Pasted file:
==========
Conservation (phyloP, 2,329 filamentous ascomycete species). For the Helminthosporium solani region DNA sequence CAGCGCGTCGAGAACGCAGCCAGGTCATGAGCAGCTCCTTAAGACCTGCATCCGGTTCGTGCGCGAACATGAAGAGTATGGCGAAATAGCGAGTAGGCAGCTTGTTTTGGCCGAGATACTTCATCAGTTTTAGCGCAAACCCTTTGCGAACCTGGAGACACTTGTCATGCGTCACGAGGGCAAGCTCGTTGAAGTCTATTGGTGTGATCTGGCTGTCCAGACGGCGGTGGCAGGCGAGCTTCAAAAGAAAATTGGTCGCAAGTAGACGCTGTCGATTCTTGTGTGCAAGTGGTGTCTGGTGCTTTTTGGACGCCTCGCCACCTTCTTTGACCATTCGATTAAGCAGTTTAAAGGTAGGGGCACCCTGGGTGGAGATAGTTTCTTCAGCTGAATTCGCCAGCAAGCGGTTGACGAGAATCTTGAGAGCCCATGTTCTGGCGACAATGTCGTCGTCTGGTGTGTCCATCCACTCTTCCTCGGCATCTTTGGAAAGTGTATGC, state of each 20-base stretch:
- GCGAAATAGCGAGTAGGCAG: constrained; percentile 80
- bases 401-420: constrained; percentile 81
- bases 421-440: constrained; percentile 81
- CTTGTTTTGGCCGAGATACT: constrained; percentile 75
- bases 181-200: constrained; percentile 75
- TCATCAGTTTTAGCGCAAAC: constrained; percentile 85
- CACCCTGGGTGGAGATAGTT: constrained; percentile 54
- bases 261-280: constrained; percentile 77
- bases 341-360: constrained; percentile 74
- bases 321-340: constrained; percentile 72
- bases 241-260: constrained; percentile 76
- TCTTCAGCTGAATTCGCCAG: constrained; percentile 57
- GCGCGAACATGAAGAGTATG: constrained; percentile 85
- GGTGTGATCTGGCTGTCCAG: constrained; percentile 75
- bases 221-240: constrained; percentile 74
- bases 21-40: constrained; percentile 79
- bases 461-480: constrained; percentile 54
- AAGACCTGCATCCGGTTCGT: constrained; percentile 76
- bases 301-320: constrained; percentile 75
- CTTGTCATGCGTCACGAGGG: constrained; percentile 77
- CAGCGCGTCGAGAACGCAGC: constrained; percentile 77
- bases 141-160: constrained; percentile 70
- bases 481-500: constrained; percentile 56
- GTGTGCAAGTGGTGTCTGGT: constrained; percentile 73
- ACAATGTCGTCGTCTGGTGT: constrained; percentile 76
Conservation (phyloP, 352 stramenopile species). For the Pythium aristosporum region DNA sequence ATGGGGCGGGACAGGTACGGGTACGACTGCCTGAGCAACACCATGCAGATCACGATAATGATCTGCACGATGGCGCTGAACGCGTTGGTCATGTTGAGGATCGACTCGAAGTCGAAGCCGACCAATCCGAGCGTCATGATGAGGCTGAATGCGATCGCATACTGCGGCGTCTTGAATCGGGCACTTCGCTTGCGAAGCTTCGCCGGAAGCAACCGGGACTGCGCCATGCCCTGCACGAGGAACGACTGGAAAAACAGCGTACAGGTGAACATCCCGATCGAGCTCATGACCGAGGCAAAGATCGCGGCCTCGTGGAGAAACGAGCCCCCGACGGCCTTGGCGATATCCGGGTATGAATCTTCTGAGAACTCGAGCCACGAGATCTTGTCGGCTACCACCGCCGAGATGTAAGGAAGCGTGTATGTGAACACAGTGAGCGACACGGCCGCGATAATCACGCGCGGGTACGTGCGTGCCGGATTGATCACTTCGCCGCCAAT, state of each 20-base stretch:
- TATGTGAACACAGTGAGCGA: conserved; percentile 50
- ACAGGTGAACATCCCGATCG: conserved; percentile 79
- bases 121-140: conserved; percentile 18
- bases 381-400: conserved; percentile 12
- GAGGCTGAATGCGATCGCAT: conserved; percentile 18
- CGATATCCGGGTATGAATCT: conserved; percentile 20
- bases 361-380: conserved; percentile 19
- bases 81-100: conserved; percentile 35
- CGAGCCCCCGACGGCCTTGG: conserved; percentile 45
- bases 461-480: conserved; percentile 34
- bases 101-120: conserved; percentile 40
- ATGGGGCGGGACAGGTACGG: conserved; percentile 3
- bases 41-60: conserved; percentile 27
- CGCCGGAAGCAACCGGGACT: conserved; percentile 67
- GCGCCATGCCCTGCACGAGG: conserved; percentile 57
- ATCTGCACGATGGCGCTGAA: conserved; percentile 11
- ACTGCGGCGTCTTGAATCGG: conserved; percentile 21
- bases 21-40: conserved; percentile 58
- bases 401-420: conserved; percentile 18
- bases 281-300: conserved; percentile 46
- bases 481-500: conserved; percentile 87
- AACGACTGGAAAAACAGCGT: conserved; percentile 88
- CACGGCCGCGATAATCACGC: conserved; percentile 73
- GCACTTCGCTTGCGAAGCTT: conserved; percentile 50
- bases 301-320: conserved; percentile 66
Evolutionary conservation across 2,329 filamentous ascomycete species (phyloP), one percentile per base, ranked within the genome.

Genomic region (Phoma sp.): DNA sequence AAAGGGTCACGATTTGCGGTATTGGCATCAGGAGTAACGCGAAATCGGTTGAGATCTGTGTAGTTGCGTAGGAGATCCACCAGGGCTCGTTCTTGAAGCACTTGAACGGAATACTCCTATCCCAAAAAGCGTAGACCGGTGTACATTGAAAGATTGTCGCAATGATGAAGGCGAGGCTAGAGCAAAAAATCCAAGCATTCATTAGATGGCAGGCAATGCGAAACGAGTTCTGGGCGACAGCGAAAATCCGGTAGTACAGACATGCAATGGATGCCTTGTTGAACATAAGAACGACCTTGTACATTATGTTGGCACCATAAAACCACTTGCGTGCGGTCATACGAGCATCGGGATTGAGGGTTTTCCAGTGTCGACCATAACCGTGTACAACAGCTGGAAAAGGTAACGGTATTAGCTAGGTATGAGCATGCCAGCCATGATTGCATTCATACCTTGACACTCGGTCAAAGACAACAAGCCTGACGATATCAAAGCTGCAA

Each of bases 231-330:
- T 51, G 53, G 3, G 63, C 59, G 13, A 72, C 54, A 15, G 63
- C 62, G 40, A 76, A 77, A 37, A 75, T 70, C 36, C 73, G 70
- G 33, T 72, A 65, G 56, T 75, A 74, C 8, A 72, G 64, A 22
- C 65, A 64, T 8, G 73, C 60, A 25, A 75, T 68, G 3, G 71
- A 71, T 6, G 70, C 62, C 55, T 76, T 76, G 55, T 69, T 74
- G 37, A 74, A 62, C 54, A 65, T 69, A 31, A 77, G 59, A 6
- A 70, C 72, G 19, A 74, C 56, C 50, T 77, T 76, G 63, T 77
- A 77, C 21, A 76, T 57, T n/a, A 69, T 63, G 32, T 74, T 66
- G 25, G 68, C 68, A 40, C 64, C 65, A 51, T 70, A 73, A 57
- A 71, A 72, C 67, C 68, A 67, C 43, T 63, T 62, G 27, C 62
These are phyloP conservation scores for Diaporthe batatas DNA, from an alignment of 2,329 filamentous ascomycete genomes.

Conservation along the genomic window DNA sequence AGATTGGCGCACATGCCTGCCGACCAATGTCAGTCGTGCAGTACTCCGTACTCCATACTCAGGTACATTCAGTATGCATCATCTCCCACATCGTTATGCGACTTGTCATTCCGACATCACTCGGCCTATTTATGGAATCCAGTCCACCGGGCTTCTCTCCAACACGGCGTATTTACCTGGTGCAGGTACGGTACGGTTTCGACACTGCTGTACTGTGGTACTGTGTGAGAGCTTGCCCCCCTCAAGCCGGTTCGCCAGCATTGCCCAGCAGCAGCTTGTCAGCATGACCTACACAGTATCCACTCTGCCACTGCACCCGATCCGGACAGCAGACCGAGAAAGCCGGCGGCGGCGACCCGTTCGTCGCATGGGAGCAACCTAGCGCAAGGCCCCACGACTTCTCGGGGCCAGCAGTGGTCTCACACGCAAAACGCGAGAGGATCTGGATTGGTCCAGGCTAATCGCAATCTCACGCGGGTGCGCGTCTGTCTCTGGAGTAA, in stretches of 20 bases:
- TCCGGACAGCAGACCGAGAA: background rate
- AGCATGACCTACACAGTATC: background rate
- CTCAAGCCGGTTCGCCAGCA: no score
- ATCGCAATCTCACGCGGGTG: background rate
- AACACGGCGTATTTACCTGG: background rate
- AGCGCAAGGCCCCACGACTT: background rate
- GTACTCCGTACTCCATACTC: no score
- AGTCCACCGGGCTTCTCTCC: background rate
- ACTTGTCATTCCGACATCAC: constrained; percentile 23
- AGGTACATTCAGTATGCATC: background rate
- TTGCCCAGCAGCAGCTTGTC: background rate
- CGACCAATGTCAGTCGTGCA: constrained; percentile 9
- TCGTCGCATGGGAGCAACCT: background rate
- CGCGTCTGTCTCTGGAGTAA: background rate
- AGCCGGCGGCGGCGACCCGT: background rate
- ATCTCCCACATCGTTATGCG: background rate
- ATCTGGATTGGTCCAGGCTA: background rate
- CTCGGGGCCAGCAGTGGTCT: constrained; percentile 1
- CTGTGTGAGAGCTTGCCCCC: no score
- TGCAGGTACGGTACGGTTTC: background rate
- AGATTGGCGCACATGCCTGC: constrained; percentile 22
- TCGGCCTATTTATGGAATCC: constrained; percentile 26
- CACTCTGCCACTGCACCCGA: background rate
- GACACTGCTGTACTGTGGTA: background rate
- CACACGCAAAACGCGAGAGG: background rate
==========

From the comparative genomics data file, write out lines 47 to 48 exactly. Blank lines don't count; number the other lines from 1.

- bases 281-300: conserved; percentile 46
- bases 481-500: conserved; percentile 87